In 1989, Banks started teaching in the Department of Psychology at the College of Wooster. Despite the fact that they were looking for someone to teach Black Psychology, the Department remained an extremely unfriendly environment for any black professor. As Banks describes: "the psychology department was very hostile and was not welcoming of black faculty... I stayed there for two years which was the longest that any black faculty member of that department stayed!"

Banks is also one of the founders of Division 45 - the Society for the Psychological Study of Ethnic Minority Issues. She describes the Division as a "very important voice and focal point for ethnic minorities". The division includes several groups of ethnic minorities and, as she points out, it has also ensured that the leadership of the Division has reflected its philosophy of inclusion: "There is such a strong attempt to make sure that we have power-sharing ... so we have rotation of the presidency among ethnic group, we have representation of our members-at- large among ethnic groups, to ensure that no ethnic group is silenced."

Among many other activities, Banks is involved in pressuring the APA to pay adequate attention to matters around disabilities. Although Division 22, the Division of Rehabilitation Psychology, has served as the home division for a significant number of people who identify as having disabilities, Banks points out that nevertheless: "it has been very difficult for people with disabilities to have a voice within the rehabilitation division." As a result, she is now actively involved in starting at APA a standing division on disabilities. These contributions have not gone unnoticed: Banks has recieved a Presidental Citation from the APA, the Sue Rosenberg Zalk Award for Distinguished service from Division 35, as well as numerous awards from Division 22.

by Axelle Karera (2010)

To cite this article, see Credits

Selected Works

By Martha Banks

Banks, M. E. (1986). Black women clinicians: Survival against the odds. In S. Rose (Ed.), Career Guide for Women Scholars (pp. 108-114). New York: Springer Publishing Company.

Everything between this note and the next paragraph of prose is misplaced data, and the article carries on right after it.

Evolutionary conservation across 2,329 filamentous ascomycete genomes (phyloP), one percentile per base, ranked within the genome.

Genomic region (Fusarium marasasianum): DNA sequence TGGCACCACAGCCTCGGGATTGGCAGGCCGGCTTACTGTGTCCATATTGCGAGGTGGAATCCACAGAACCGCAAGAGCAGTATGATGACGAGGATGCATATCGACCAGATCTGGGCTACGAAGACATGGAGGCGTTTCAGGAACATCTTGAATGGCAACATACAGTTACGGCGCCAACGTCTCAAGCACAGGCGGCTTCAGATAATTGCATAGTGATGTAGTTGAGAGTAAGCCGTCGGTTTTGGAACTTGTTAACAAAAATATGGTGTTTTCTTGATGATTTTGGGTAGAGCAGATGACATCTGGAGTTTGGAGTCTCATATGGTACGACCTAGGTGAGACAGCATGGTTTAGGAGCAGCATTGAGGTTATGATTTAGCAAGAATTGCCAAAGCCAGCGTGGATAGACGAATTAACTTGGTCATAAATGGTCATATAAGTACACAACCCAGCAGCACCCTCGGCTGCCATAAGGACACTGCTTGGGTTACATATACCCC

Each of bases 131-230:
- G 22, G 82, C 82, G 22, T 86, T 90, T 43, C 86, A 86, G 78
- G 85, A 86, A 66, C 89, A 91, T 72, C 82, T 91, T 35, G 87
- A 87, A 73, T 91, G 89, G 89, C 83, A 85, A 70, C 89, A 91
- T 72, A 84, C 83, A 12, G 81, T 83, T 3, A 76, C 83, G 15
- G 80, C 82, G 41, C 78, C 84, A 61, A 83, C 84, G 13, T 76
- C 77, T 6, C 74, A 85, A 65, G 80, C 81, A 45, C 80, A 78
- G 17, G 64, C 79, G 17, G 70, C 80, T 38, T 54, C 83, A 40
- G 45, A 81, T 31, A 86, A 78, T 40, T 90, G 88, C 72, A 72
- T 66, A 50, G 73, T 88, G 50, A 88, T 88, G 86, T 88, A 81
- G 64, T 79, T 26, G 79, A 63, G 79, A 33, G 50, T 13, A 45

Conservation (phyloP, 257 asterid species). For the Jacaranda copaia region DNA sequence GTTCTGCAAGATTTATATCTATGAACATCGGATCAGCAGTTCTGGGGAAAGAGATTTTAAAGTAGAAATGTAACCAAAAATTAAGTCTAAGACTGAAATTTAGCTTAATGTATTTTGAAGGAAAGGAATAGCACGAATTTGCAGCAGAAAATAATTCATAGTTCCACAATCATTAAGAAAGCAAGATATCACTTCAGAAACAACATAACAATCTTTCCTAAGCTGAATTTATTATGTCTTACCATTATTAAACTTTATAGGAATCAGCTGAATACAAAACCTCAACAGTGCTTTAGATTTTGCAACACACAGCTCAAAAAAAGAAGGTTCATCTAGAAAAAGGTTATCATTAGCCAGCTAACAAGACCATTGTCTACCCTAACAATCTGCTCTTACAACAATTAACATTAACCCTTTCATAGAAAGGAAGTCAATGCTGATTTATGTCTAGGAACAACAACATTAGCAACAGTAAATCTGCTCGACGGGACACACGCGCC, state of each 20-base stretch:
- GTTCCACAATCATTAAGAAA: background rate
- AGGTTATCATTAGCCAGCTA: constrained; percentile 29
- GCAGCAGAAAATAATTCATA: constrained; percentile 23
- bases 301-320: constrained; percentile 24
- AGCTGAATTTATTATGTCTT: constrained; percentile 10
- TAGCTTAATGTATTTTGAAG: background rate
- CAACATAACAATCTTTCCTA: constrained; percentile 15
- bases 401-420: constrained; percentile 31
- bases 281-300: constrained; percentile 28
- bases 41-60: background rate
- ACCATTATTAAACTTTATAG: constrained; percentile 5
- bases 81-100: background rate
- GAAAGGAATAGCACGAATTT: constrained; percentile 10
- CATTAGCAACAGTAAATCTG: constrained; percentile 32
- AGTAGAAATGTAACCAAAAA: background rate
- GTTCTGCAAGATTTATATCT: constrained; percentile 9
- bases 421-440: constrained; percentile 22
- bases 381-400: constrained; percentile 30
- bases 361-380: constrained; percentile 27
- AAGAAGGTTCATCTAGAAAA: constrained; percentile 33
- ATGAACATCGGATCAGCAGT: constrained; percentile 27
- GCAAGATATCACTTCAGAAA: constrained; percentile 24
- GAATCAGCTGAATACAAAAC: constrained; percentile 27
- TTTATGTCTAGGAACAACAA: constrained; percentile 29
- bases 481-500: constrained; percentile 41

Banks, M. (1998). Bridges across activism and the academy: One psychologist's perspective. In O. Nnaemeka (Ed.), Sisterhood, feminisms, and power: From Africa to the Diaspora. Trenton, NJ: Africa World Press, Inc.

Banks, M. E. (2003). Disability in the family: A life span perspective. Cultural Diversity and Ethnic Minority Psychology, 9, 367-384.

Banks, M. E. (2007). Overlooked but critical: Traumatic brain injury as a consequence of interpersonal violence. Trauma, Violence, & Abuse, 8, 290-298.

Banks, M. E. (2008). Women with disabilities: Cultural competence in rehabilitation psychology. Disability & Rehabilitation, 30, 184-190.

Banks, M. E. (2010). 2009 Division 35 Presidential Address: Feminist psychology and women with disabilities: An emerging alliance. Psychology of Women Quarterly, 34, 431-442.

Banks, M. E., & Ackerman, R. J. (2002). Head and brain injuries experienced by African American women victims of intimate partner violence. Women & Therapy, 25 (3/4), 133-143.

Banks, M. E. & Kaschak, E. (Eds.) (2003). Women with visible and invisible disabilities: Multiple intersections, multiple issues, multiple therapies. Women & Therapy, 26(1/2 and 3/4).

Marshall, C. A., Kendall, E., Banks, M. E., & Gover, R. M. S. (Eds.) (2009). Disability: Insights from Across Fields and Around the World, Volumes I, II, and III. Westport, CT: Praege.